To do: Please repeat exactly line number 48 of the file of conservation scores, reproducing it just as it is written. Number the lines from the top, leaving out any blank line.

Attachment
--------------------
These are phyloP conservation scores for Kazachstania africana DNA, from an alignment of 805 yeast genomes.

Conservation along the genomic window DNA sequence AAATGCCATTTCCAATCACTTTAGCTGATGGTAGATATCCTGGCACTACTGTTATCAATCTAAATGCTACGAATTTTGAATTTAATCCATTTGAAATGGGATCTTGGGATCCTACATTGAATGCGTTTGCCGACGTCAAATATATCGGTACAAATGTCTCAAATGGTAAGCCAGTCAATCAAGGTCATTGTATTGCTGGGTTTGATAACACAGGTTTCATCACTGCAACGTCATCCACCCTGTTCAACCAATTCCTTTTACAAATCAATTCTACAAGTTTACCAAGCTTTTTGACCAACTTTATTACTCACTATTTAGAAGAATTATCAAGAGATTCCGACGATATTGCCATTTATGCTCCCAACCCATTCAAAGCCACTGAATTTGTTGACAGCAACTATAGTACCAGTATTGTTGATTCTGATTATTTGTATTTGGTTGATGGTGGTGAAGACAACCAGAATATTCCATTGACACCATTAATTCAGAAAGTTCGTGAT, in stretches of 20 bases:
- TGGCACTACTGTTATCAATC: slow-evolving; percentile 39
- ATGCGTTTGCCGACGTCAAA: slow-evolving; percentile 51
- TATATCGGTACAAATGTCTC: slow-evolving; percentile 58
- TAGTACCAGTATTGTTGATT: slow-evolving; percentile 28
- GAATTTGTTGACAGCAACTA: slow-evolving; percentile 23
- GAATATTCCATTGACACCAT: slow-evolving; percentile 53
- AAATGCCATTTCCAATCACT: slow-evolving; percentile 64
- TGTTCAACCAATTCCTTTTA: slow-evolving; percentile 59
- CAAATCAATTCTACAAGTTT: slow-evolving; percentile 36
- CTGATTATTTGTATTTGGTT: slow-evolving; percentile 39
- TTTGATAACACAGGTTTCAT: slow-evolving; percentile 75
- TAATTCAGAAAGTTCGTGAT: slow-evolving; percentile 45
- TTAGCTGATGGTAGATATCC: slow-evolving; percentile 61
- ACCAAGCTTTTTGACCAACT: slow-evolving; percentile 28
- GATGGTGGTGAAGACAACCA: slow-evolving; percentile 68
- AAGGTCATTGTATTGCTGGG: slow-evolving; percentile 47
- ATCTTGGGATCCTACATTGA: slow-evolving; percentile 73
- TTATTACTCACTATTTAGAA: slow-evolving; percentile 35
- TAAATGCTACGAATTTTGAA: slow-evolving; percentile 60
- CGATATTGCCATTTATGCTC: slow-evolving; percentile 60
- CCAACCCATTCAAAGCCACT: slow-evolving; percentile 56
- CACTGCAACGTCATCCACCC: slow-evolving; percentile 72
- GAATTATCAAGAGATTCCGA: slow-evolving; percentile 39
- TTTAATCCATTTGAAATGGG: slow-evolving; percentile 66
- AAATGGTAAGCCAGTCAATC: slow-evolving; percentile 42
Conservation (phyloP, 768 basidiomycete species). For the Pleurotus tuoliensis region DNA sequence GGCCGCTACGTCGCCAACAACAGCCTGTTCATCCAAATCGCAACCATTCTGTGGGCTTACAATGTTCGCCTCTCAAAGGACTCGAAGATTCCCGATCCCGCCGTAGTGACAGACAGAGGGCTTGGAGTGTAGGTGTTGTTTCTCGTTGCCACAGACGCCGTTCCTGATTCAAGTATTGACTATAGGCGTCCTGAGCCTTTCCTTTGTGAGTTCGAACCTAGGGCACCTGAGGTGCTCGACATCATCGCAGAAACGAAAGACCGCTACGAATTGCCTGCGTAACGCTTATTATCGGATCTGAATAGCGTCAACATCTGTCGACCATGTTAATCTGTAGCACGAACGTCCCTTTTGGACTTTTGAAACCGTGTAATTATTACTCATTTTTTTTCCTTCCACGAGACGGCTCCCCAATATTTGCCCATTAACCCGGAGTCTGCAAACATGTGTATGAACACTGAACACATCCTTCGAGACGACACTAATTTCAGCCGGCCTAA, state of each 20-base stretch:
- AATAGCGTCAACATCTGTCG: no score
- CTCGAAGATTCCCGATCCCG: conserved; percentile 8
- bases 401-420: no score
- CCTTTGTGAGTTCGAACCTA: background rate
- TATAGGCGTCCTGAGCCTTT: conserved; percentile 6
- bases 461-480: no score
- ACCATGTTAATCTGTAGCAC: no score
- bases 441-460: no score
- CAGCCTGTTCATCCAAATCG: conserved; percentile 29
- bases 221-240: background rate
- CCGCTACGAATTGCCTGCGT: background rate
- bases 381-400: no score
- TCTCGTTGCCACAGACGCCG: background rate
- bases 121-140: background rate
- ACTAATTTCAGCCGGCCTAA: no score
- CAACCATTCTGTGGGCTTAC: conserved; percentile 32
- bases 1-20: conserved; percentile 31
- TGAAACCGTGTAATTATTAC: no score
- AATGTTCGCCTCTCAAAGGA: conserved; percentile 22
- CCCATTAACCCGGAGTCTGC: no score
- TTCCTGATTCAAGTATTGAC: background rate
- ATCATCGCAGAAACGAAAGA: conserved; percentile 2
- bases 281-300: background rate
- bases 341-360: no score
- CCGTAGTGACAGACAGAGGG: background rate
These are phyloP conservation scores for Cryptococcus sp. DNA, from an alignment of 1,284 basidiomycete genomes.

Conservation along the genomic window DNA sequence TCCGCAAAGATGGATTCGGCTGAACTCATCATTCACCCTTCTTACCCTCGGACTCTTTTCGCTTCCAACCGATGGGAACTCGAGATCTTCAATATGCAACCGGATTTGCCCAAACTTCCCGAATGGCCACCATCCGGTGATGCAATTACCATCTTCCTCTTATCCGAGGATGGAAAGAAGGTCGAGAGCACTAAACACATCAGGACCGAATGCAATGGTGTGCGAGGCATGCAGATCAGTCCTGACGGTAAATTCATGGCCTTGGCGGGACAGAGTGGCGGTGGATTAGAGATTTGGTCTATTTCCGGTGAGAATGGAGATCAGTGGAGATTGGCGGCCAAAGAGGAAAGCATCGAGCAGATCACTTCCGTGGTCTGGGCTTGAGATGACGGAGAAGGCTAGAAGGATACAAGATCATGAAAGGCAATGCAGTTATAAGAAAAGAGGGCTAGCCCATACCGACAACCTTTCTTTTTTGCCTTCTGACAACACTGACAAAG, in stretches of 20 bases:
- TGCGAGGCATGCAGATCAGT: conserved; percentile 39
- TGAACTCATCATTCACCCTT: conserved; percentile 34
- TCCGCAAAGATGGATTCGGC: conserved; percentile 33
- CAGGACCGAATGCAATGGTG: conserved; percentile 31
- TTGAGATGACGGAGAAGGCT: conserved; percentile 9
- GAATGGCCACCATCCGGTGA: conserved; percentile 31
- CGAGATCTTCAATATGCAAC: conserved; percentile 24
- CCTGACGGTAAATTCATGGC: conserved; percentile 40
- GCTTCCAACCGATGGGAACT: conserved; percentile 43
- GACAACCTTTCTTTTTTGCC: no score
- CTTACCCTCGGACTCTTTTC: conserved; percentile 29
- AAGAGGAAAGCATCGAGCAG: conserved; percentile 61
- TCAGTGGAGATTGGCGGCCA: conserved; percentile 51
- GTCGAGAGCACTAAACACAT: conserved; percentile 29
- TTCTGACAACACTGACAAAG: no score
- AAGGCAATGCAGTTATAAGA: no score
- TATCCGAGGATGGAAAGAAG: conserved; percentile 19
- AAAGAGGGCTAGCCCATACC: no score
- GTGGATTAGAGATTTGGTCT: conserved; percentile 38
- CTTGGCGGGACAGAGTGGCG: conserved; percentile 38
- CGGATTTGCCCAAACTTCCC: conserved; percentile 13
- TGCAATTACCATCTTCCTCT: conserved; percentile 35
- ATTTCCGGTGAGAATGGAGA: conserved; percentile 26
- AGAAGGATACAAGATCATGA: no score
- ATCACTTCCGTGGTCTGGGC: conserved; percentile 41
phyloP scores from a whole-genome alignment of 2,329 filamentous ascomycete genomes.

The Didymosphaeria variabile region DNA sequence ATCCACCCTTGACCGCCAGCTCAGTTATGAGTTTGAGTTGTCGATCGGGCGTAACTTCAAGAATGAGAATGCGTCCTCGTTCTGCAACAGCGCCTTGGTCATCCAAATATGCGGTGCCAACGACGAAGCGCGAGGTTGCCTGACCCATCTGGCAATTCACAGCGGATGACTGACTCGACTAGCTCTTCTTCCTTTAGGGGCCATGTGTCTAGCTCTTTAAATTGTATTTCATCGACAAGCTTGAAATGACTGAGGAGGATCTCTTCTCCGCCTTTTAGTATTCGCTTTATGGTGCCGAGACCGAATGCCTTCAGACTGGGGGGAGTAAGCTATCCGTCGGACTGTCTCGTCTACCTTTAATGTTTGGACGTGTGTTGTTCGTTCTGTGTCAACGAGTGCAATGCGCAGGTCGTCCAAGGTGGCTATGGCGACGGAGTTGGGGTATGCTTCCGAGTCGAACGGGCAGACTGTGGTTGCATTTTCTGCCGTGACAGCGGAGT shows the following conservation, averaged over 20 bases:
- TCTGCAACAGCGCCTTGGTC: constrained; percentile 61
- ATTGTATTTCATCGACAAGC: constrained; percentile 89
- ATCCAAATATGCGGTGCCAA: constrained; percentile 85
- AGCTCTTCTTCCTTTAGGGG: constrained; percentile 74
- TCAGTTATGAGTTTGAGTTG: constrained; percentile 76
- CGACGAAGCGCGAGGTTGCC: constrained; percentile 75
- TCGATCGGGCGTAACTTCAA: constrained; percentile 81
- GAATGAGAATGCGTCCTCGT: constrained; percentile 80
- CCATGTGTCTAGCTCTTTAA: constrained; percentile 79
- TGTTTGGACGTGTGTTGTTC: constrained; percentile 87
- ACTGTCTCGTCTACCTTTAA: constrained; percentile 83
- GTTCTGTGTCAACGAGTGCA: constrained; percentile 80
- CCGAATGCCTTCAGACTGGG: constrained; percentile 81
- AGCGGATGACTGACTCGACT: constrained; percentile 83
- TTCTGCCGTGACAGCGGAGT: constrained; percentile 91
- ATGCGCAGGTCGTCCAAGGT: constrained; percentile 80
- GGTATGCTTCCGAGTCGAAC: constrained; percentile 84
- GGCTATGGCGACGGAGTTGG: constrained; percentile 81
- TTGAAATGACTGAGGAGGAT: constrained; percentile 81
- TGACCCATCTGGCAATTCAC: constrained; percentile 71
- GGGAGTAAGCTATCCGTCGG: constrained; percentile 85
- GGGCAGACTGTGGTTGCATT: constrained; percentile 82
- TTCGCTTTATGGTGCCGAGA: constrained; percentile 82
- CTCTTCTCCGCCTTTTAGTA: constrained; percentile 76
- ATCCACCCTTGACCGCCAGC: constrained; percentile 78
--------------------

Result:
- CCCATTAACCCGGAGTCTGC: no score